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Interview with violinist Maria Bachmann

Monday, 1 September 2008 , ora 16.10
 
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Maria Bachman is an American violinist that Philip Glass composed for, a composer with whom she has also appeared in concerts and whose works she has often interpreted. The same violinist performed the first auditions of works signed, among others, by James MacMillan and Paul Moravec; the latter won the prestigious Pulitzer Award, in 2004, for the work Tempest Fantasy, composed for Trio Solisti, founded by Maria Bachmann. In addition to Debussy, Beethoven, John Corigliano, Vivaldi and Stravinsky, her repertoire also includes George Enescu: namely, for two years, Maria Bachmann has been performing Sonata no. 3 in A minor for piano and violin dans le caractère populaire roumain, a work which she will perform again, in 2009.


How did this work come to be a part of the recital programme of Maria Bachmann?

I heard this sonata for the first time during a recital in New York, a few years ago. I liked it very much and I wanted to perform it myself, so I decided that I would start to study and perform it myself. So, Sonata no. 3 is now part of my repertoire, I play it frequently and I even want to record it.


Who was performing Enescu's work when you heard it?

The violinist was Hilary Hahn, and the pianist was Nathalie Zhu.


Would you say that Sonata no. 3 dans le caractère populaire roumain, is in any way different from the other pieces of the classical music repertoire of the approximately same period?

Yes, it is indeed a special work. I think that here, Enescu has managed to integrate elements of the Romanian traditional idiom very well: this music sounds very traditional, but in fact it only gives the impression of folk music, because the motives are in fact original, and, at the same time, it is full of feeling, of spirituality.


It is obvious that you have done some research before performing Enescu's Sonata!

Yes, I even listened to a large number of recordings of this work, but also of other works of his: the other sonatas for violin and piano, the Octet - which I particularly liked and which I believe is a masterpiece. All of Enescu's music is very appealing to me; it has something very alluring in it! At the same time the profound emotional content is very obvious; moreover, the world of sound is so unusual, having a special flavour, completely different.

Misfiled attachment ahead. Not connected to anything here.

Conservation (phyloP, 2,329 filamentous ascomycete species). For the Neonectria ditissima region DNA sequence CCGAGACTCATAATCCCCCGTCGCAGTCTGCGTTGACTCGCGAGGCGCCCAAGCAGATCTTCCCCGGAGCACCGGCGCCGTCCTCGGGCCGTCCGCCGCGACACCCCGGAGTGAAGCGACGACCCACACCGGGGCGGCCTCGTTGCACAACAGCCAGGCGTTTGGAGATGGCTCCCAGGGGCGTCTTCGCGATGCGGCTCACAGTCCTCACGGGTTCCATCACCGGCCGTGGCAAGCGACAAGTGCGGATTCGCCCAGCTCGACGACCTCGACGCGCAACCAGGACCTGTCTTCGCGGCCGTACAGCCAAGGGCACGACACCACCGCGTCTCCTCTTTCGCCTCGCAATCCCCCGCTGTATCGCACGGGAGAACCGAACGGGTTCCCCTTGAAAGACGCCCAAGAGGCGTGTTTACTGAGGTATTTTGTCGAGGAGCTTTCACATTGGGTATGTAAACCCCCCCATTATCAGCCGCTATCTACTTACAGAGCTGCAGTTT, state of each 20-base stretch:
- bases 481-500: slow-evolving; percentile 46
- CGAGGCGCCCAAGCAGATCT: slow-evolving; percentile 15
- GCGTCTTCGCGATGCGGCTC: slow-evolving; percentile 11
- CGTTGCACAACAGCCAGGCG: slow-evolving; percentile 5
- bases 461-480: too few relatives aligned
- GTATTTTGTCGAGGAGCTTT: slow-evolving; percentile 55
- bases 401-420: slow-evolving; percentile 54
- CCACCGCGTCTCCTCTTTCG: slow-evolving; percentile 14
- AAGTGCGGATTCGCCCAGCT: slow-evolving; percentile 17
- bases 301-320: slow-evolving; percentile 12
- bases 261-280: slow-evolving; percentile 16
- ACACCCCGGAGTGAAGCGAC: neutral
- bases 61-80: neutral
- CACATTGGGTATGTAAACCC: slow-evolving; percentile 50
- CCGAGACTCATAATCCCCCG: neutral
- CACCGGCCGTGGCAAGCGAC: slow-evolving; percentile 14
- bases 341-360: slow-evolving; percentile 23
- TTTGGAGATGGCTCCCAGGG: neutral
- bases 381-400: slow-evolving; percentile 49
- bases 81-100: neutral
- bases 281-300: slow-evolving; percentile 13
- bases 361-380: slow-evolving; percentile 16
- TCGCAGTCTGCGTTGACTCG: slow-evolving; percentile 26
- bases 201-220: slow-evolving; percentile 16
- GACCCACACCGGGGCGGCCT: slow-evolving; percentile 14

You said that you wanted to play Enescu's Sonata no. 3 dans le caractère populaire roumain as much as you can. Did this work make you want to approach other opuses of Enescu?

Yes, I would very much like to play the Octet, his works for solo violin, as well as the other sonatas for violin and piano, which are wonderful. But, for the time being, I want to focus on the Sonata no. 3 because, as I said before, I want to record it.


When will this CD be ready?

Next autumn, along with the official release event, namely in September or October 2009.


What other plays will there be on the CD?

Besides Enescu's Sonata no. 3, I have chosen to record the posthumous Sonata by Ravel and a work written especially for me by Philip Glass; I think that these three works have a particular spirituality in common; they convey a strong feeling, they are really 'ambient musical pieces' and they will fit perfectly on my new compact-disc.


Who will be your partner for these recordings?

His name is Andrew Armstrong, he is a great concert pianist, but he also plays chamber music sometimes. He is a great team-mate.


We've talked about how you, Maria Bachmann, see Enescu's Sonata no. 3 dans le caractère populaire roumain. How did the audience receive this creation?

Oh, the reaction was completely unexpected! This sonata always manages to surprise; I believe that listeners perceive it as something exotic, especially in comparison with the standard repertoire for violin, so to say. The audience always listens carefully and in complete silence - which is to be expected because it is a very elaborate musical piece; the violin, as well as the piano part are written in connection with one another, and sometimes one feels this is genuine musical improvisation. The second movement of the Sonata is very strange, very calm: here, the violin plays mainly flageolets, so the sound is very delicate, leading to a particular state of spirit. But this entire state rebels at the climax moment and imposes a strong emotion. I would have to say that it is the third movement which reflects the traditional Romanian style the most; it is a permanent crescendo towards delirium; and towards the end the piano gives the impression that it will break under the onrush of the music, as the violin plays in fortissimo possibile! Well, after an ending like this, the audience almost stands up in applause. So, Enescu's Sonata no.3 dans le caractère populaire roumain is very good for a concert programme and I believe that its success has to do with the large variety of emotions that it describes and conveys.
Maria Monica Bojin
Translated by Carmen-Loredana Fîntîna
MA student, MTTLC, Bucharest University